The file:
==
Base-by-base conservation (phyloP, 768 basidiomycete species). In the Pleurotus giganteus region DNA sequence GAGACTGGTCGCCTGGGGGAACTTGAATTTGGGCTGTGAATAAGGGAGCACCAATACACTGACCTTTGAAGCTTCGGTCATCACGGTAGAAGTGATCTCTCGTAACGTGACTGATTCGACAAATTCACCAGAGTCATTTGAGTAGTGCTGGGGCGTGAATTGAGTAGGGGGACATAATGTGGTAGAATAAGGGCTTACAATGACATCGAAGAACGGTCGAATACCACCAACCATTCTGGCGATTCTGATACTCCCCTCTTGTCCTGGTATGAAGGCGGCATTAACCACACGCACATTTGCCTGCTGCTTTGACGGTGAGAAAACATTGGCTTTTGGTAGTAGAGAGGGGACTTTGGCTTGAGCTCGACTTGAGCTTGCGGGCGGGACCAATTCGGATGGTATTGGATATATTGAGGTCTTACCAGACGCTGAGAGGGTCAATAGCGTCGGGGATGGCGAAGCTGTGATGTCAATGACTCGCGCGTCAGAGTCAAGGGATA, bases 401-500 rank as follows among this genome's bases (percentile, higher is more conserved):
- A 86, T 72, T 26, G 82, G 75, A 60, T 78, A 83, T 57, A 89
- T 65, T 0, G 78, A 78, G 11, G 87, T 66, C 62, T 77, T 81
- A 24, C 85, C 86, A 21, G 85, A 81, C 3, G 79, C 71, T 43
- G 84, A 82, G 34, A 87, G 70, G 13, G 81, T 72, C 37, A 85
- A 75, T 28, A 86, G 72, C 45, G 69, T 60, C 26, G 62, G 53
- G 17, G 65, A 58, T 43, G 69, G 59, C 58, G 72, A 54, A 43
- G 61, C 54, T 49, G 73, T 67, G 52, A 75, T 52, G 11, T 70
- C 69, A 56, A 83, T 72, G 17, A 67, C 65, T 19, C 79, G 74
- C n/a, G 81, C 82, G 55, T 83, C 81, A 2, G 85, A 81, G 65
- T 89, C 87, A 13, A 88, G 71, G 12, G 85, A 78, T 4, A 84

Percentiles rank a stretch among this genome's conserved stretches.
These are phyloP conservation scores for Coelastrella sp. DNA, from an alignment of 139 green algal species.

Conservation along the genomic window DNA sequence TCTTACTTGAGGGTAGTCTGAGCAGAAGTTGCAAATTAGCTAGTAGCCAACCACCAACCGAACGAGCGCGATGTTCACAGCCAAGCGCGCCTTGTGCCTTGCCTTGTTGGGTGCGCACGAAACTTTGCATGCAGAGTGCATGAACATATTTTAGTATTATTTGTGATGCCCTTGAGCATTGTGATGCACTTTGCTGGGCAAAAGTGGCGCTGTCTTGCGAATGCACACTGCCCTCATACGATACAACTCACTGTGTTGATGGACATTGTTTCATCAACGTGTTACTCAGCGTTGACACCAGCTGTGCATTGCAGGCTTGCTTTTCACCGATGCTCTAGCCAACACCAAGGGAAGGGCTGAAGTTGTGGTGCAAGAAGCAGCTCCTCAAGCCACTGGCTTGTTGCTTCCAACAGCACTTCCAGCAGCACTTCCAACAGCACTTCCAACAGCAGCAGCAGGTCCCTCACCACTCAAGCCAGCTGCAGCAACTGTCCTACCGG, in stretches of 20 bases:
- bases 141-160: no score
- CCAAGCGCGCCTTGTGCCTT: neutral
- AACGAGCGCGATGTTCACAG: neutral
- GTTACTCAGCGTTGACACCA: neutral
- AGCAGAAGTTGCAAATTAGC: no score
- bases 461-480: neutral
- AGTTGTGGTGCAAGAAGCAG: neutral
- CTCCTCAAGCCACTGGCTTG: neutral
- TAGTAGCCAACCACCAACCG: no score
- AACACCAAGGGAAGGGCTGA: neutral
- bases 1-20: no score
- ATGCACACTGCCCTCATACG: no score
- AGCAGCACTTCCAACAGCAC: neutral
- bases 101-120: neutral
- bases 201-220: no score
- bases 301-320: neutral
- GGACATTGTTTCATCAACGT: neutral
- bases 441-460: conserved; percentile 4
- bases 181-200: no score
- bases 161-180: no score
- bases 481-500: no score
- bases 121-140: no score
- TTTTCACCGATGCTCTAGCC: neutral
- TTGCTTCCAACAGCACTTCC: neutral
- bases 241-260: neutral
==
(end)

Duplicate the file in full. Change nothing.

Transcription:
Base-by-base conservation (phyloP, 768 basidiomycete species). In the Pleurotus giganteus region DNA sequence GAGACTGGTCGCCTGGGGGAACTTGAATTTGGGCTGTGAATAAGGGAGCACCAATACACTGACCTTTGAAGCTTCGGTCATCACGGTAGAAGTGATCTCTCGTAACGTGACTGATTCGACAAATTCACCAGAGTCATTTGAGTAGTGCTGGGGCGTGAATTGAGTAGGGGGACATAATGTGGTAGAATAAGGGCTTACAATGACATCGAAGAACGGTCGAATACCACCAACCATTCTGGCGATTCTGATACTCCCCTCTTGTCCTGGTATGAAGGCGGCATTAACCACACGCACATTTGCCTGCTGCTTTGACGGTGAGAAAACATTGGCTTTTGGTAGTAGAGAGGGGACTTTGGCTTGAGCTCGACTTGAGCTTGCGGGCGGGACCAATTCGGATGGTATTGGATATATTGAGGTCTTACCAGACGCTGAGAGGGTCAATAGCGTCGGGGATGGCGAAGCTGTGATGTCAATGACTCGCGCGTCAGAGTCAAGGGATA, bases 401-500 rank as follows among this genome's bases (percentile, higher is more conserved):
- A 86, T 72, T 26, G 82, G 75, A 60, T 78, A 83, T 57, A 89
- T 65, T 0, G 78, A 78, G 11, G 87, T 66, C 62, T 77, T 81
- A 24, C 85, C 86, A 21, G 85, A 81, C 3, G 79, C 71, T 43
- G 84, A 82, G 34, A 87, G 70, G 13, G 81, T 72, C 37, A 85
- A 75, T 28, A 86, G 72, C 45, G 69, T 60, C 26, G 62, G 53
- G 17, G 65, A 58, T 43, G 69, G 59, C 58, G 72, A 54, A 43
- G 61, C 54, T 49, G 73, T 67, G 52, A 75, T 52, G 11, T 70
- C 69, A 56, A 83, T 72, G 17, A 67, C 65, T 19, C 79, G 74
- C n/a, G 81, C 82, G 55, T 83, C 81, A 2, G 85, A 81, G 65
- T 89, C 87, A 13, A 88, G 71, G 12, G 85, A 78, T 4, A 84

Percentiles rank a stretch among this genome's conserved stretches.
These are phyloP conservation scores for Coelastrella sp. DNA, from an alignment of 139 green algal species.

Conservation along the genomic window DNA sequence TCTTACTTGAGGGTAGTCTGAGCAGAAGTTGCAAATTAGCTAGTAGCCAACCACCAACCGAACGAGCGCGATGTTCACAGCCAAGCGCGCCTTGTGCCTTGCCTTGTTGGGTGCGCACGAAACTTTGCATGCAGAGTGCATGAACATATTTTAGTATTATTTGTGATGCCCTTGAGCATTGTGATGCACTTTGCTGGGCAAAAGTGGCGCTGTCTTGCGAATGCACACTGCCCTCATACGATACAACTCACTGTGTTGATGGACATTGTTTCATCAACGTGTTACTCAGCGTTGACACCAGCTGTGCATTGCAGGCTTGCTTTTCACCGATGCTCTAGCCAACACCAAGGGAAGGGCTGAAGTTGTGGTGCAAGAAGCAGCTCCTCAAGCCACTGGCTTGTTGCTTCCAACAGCACTTCCAGCAGCACTTCCAACAGCACTTCCAACAGCAGCAGCAGGTCCCTCACCACTCAAGCCAGCTGCAGCAACTGTCCTACCGG, in stretches of 20 bases:
- bases 141-160: no score
- CCAAGCGCGCCTTGTGCCTT: neutral
- AACGAGCGCGATGTTCACAG: neutral
- GTTACTCAGCGTTGACACCA: neutral
- AGCAGAAGTTGCAAATTAGC: no score
- bases 461-480: neutral
- AGTTGTGGTGCAAGAAGCAG: neutral
- CTCCTCAAGCCACTGGCTTG: neutral
- TAGTAGCCAACCACCAACCG: no score
- AACACCAAGGGAAGGGCTGA: neutral
- bases 1-20: no score
- ATGCACACTGCCCTCATACG: no score
- AGCAGCACTTCCAACAGCAC: neutral
- bases 101-120: neutral
- bases 201-220: no score
- bases 301-320: neutral
- GGACATTGTTTCATCAACGT: neutral
- bases 441-460: conserved; percentile 4
- bases 181-200: no score
- bases 161-180: no score
- bases 481-500: no score
- bases 121-140: no score
- TTTTCACCGATGCTCTAGCC: neutral
- TTGCTTCCAACAGCACTTCC: neutral
- bases 241-260: neutral